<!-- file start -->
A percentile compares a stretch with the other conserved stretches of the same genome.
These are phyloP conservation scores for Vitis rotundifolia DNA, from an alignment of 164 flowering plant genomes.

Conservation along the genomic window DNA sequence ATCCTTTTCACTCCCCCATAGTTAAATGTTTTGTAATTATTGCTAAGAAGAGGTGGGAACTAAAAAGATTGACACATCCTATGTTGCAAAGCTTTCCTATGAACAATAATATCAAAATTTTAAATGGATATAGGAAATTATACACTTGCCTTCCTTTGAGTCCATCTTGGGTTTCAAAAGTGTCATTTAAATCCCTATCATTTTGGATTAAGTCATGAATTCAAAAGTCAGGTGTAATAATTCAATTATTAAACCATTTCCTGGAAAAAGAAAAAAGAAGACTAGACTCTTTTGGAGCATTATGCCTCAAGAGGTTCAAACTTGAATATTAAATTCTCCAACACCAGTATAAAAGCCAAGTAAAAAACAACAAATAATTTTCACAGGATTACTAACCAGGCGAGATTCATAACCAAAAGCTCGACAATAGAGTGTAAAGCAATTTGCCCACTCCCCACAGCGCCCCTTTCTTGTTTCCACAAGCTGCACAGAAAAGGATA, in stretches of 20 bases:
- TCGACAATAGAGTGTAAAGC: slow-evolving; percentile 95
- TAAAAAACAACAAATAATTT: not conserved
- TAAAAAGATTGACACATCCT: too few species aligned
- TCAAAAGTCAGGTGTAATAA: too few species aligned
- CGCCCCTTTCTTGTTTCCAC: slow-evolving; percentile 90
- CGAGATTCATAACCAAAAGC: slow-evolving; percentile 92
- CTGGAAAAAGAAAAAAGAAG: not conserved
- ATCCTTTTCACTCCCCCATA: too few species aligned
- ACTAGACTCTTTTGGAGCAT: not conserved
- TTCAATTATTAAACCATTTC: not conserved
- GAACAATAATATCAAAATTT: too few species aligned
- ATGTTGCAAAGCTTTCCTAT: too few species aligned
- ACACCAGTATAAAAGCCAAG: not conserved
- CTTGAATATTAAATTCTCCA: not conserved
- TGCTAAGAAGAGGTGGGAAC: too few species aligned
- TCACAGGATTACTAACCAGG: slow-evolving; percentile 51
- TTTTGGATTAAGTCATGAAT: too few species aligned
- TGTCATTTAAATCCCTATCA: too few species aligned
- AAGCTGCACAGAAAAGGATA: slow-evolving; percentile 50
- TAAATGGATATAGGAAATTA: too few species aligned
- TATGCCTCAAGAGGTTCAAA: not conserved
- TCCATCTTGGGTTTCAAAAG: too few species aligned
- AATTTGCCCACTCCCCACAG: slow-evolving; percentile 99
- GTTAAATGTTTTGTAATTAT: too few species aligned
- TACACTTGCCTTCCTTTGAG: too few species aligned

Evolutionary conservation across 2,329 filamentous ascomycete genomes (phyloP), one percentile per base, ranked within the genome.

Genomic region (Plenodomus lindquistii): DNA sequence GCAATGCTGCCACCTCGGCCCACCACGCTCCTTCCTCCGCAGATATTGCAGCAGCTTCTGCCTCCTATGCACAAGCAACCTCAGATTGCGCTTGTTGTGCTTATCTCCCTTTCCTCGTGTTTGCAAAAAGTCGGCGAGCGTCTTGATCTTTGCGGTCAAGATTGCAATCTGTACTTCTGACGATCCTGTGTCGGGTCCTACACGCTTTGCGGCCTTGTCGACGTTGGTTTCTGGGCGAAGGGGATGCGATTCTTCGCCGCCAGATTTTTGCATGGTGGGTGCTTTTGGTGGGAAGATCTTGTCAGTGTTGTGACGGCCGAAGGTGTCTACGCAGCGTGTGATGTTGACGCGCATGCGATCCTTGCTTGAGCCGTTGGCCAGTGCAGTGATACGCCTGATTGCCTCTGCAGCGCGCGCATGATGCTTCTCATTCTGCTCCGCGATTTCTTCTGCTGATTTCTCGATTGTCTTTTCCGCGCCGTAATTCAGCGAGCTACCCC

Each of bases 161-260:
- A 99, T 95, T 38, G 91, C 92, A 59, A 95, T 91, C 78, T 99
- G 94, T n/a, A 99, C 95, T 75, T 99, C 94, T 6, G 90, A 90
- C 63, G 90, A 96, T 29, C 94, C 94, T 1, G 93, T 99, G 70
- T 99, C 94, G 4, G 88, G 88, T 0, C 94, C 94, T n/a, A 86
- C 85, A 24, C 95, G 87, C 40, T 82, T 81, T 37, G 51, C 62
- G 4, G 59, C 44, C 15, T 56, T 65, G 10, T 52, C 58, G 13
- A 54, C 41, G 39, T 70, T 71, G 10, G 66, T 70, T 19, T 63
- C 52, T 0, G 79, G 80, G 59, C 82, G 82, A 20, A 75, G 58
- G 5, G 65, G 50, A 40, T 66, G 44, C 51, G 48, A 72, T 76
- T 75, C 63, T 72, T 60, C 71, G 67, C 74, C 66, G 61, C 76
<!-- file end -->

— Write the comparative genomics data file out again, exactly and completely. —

A percentile compares a stretch with the other conserved stretches of the same genome.
These are phyloP conservation scores for Vitis rotundifolia DNA, from an alignment of 164 flowering plant genomes.

Conservation along the genomic window DNA sequence ATCCTTTTCACTCCCCCATAGTTAAATGTTTTGTAATTATTGCTAAGAAGAGGTGGGAACTAAAAAGATTGACACATCCTATGTTGCAAAGCTTTCCTATGAACAATAATATCAAAATTTTAAATGGATATAGGAAATTATACACTTGCCTTCCTTTGAGTCCATCTTGGGTTTCAAAAGTGTCATTTAAATCCCTATCATTTTGGATTAAGTCATGAATTCAAAAGTCAGGTGTAATAATTCAATTATTAAACCATTTCCTGGAAAAAGAAAAAAGAAGACTAGACTCTTTTGGAGCATTATGCCTCAAGAGGTTCAAACTTGAATATTAAATTCTCCAACACCAGTATAAAAGCCAAGTAAAAAACAACAAATAATTTTCACAGGATTACTAACCAGGCGAGATTCATAACCAAAAGCTCGACAATAGAGTGTAAAGCAATTTGCCCACTCCCCACAGCGCCCCTTTCTTGTTTCCACAAGCTGCACAGAAAAGGATA, in stretches of 20 bases:
- TCGACAATAGAGTGTAAAGC: slow-evolving; percentile 95
- TAAAAAACAACAAATAATTT: not conserved
- TAAAAAGATTGACACATCCT: too few species aligned
- TCAAAAGTCAGGTGTAATAA: too few species aligned
- CGCCCCTTTCTTGTTTCCAC: slow-evolving; percentile 90
- CGAGATTCATAACCAAAAGC: slow-evolving; percentile 92
- CTGGAAAAAGAAAAAAGAAG: not conserved
- ATCCTTTTCACTCCCCCATA: too few species aligned
- ACTAGACTCTTTTGGAGCAT: not conserved
- TTCAATTATTAAACCATTTC: not conserved
- GAACAATAATATCAAAATTT: too few species aligned
- ATGTTGCAAAGCTTTCCTAT: too few species aligned
- ACACCAGTATAAAAGCCAAG: not conserved
- CTTGAATATTAAATTCTCCA: not conserved
- TGCTAAGAAGAGGTGGGAAC: too few species aligned
- TCACAGGATTACTAACCAGG: slow-evolving; percentile 51
- TTTTGGATTAAGTCATGAAT: too few species aligned
- TGTCATTTAAATCCCTATCA: too few species aligned
- AAGCTGCACAGAAAAGGATA: slow-evolving; percentile 50
- TAAATGGATATAGGAAATTA: too few species aligned
- TATGCCTCAAGAGGTTCAAA: not conserved
- TCCATCTTGGGTTTCAAAAG: too few species aligned
- AATTTGCCCACTCCCCACAG: slow-evolving; percentile 99
- GTTAAATGTTTTGTAATTAT: too few species aligned
- TACACTTGCCTTCCTTTGAG: too few species aligned

Evolutionary conservation across 2,329 filamentous ascomycete genomes (phyloP), one percentile per base, ranked within the genome.

Genomic region (Plenodomus lindquistii): DNA sequence GCAATGCTGCCACCTCGGCCCACCACGCTCCTTCCTCCGCAGATATTGCAGCAGCTTCTGCCTCCTATGCACAAGCAACCTCAGATTGCGCTTGTTGTGCTTATCTCCCTTTCCTCGTGTTTGCAAAAAGTCGGCGAGCGTCTTGATCTTTGCGGTCAAGATTGCAATCTGTACTTCTGACGATCCTGTGTCGGGTCCTACACGCTTTGCGGCCTTGTCGACGTTGGTTTCTGGGCGAAGGGGATGCGATTCTTCGCCGCCAGATTTTTGCATGGTGGGTGCTTTTGGTGGGAAGATCTTGTCAGTGTTGTGACGGCCGAAGGTGTCTACGCAGCGTGTGATGTTGACGCGCATGCGATCCTTGCTTGAGCCGTTGGCCAGTGCAGTGATACGCCTGATTGCCTCTGCAGCGCGCGCATGATGCTTCTCATTCTGCTCCGCGATTTCTTCTGCTGATTTCTCGATTGTCTTTTCCGCGCCGTAATTCAGCGAGCTACCCC

Each of bases 161-260:
- A 99, T 95, T 38, G 91, C 92, A 59, A 95, T 91, C 78, T 99
- G 94, T n/a, A 99, C 95, T 75, T 99, C 94, T 6, G 90, A 90
- C 63, G 90, A 96, T 29, C 94, C 94, T 1, G 93, T 99, G 70
- T 99, C 94, G 4, G 88, G 88, T 0, C 94, C 94, T n/a, A 86
- C 85, A 24, C 95, G 87, C 40, T 82, T 81, T 37, G 51, C 62
- G 4, G 59, C 44, C 15, T 56, T 65, G 10, T 52, C 58, G 13
- A 54, C 41, G 39, T 70, T 71, G 10, G 66, T 70, T 19, T 63
- C 52, T 0, G 79, G 80, G 59, C 82, G 82, A 20, A 75, G 58
- G 5, G 65, G 50, A 40, T 66, G 44, C 51, G 48, A 72, T 76
- T 75, C 63, T 72, T 60, C 71, G 67, C 74, C 66, G 61, C 76